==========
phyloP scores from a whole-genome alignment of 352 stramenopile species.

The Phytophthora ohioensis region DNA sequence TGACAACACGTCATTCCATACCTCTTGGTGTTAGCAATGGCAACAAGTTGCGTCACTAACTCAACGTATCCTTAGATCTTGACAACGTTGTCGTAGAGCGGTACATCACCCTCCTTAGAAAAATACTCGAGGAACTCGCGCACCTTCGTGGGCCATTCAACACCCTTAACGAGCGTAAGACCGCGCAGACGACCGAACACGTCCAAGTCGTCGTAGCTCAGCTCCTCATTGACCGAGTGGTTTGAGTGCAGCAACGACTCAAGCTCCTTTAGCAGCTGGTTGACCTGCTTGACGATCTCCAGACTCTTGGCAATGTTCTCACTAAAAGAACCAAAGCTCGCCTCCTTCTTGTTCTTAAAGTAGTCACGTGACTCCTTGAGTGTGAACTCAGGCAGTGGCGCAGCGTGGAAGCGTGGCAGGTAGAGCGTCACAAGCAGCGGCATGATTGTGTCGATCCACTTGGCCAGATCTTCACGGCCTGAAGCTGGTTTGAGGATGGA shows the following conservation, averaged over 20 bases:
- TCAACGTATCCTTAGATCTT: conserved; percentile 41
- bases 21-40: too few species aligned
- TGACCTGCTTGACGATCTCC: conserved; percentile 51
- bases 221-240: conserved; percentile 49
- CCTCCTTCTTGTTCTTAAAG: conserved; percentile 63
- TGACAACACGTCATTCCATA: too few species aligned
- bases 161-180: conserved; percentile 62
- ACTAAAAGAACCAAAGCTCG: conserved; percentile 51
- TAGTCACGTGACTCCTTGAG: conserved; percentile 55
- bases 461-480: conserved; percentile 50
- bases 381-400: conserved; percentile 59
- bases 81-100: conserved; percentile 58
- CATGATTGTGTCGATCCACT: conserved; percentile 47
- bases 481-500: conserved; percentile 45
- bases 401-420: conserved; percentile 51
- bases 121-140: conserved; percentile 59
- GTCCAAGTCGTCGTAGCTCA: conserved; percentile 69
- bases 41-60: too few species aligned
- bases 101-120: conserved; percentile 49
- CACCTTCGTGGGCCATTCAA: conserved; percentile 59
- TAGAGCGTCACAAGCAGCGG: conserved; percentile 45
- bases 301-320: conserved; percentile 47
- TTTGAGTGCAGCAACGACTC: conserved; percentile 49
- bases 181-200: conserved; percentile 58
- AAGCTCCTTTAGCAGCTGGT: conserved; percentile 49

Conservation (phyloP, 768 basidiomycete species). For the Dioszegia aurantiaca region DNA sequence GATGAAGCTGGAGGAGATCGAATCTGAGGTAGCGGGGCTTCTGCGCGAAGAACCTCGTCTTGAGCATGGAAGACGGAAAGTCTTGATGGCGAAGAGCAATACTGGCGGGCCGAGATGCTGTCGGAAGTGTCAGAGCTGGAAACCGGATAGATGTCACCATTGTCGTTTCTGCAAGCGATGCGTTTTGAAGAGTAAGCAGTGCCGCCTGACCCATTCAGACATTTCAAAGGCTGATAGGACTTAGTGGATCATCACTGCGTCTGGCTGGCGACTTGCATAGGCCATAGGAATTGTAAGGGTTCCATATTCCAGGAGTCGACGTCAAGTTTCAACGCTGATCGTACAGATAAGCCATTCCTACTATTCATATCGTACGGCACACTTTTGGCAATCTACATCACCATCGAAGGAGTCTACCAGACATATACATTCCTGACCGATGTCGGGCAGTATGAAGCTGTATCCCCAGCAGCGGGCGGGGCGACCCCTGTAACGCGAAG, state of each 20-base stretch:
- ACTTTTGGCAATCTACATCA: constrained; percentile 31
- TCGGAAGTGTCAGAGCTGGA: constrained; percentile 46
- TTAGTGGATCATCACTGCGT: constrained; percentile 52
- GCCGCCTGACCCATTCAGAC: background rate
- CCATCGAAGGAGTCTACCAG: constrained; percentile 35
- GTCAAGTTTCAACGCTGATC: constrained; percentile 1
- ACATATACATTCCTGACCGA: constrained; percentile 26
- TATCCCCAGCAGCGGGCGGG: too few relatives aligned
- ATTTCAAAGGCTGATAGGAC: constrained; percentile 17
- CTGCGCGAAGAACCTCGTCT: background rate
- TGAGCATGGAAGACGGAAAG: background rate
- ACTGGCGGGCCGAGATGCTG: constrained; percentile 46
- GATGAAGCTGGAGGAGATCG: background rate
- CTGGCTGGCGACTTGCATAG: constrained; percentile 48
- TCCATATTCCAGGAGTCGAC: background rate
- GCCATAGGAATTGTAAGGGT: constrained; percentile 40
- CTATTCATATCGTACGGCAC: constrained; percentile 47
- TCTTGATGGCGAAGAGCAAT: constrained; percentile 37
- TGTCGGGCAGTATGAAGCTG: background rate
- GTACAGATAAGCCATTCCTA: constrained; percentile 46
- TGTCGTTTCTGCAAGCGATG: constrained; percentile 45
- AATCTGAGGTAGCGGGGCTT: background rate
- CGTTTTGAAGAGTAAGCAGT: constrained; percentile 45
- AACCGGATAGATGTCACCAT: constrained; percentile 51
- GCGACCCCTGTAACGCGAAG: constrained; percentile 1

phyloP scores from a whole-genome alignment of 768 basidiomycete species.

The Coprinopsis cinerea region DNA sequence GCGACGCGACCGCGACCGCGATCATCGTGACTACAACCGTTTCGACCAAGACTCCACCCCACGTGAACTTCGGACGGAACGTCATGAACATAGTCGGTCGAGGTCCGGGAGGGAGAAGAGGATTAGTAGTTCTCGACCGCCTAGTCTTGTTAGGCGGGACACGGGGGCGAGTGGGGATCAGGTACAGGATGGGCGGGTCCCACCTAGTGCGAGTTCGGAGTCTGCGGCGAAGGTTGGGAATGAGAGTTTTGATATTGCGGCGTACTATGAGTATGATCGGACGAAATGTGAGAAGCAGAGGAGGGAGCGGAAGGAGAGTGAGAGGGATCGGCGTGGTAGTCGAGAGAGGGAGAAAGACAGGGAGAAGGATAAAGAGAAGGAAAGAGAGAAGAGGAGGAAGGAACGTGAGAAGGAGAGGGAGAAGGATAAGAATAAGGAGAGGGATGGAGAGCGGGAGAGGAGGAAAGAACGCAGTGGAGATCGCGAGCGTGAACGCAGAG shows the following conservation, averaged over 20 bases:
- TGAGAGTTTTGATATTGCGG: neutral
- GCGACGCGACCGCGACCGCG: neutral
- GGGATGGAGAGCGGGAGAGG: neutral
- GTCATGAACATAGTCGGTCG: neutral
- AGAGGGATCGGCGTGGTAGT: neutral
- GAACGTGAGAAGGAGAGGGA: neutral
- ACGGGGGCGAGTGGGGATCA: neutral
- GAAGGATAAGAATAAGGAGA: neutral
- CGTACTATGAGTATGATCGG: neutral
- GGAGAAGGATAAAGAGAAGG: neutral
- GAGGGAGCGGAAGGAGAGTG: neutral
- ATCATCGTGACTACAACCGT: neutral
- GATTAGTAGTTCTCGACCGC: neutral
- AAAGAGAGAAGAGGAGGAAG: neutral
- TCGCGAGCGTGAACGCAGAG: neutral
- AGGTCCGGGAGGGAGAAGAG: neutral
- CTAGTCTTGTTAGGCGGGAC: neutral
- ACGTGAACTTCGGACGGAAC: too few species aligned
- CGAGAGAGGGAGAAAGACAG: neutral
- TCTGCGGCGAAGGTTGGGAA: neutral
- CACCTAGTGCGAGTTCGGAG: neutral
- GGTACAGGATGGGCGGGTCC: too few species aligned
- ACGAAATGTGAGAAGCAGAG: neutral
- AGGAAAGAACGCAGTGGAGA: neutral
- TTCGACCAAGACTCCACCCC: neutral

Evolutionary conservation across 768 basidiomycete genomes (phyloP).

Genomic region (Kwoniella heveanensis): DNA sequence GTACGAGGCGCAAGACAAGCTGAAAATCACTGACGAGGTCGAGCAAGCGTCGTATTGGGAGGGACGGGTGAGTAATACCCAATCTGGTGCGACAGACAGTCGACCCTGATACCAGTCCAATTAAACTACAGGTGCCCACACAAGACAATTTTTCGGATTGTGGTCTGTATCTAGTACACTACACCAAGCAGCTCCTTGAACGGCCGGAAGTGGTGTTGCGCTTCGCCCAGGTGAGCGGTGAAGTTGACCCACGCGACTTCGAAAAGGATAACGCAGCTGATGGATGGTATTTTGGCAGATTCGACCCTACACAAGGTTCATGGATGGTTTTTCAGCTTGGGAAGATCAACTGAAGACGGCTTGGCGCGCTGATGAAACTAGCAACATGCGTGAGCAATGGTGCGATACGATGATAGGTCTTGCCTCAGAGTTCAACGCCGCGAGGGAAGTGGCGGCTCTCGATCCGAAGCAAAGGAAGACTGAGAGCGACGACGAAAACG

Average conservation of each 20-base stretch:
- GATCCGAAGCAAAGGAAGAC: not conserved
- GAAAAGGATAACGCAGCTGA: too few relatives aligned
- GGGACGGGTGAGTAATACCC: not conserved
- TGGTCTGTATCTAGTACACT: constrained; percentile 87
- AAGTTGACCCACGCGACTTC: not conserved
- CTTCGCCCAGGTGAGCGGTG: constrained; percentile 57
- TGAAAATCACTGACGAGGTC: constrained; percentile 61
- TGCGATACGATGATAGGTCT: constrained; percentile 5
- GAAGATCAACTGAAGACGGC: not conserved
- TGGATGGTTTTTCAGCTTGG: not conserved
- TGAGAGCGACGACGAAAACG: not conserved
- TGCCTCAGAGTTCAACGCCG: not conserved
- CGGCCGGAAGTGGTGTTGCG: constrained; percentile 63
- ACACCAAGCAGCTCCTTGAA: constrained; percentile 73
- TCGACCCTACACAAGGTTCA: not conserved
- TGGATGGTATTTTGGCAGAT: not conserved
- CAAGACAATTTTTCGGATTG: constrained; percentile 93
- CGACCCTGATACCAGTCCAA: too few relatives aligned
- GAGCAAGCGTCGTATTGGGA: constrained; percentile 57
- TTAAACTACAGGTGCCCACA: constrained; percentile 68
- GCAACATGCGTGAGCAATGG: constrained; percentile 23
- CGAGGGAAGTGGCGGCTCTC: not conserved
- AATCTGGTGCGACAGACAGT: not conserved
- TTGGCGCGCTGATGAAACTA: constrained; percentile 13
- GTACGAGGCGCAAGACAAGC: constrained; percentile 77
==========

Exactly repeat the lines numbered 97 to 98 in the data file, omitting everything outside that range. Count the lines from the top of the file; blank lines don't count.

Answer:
- ACACCAAGCAGCTCCTTGAA: constrained; percentile 73
- TCGACCCTACACAAGGTTCA: not conserved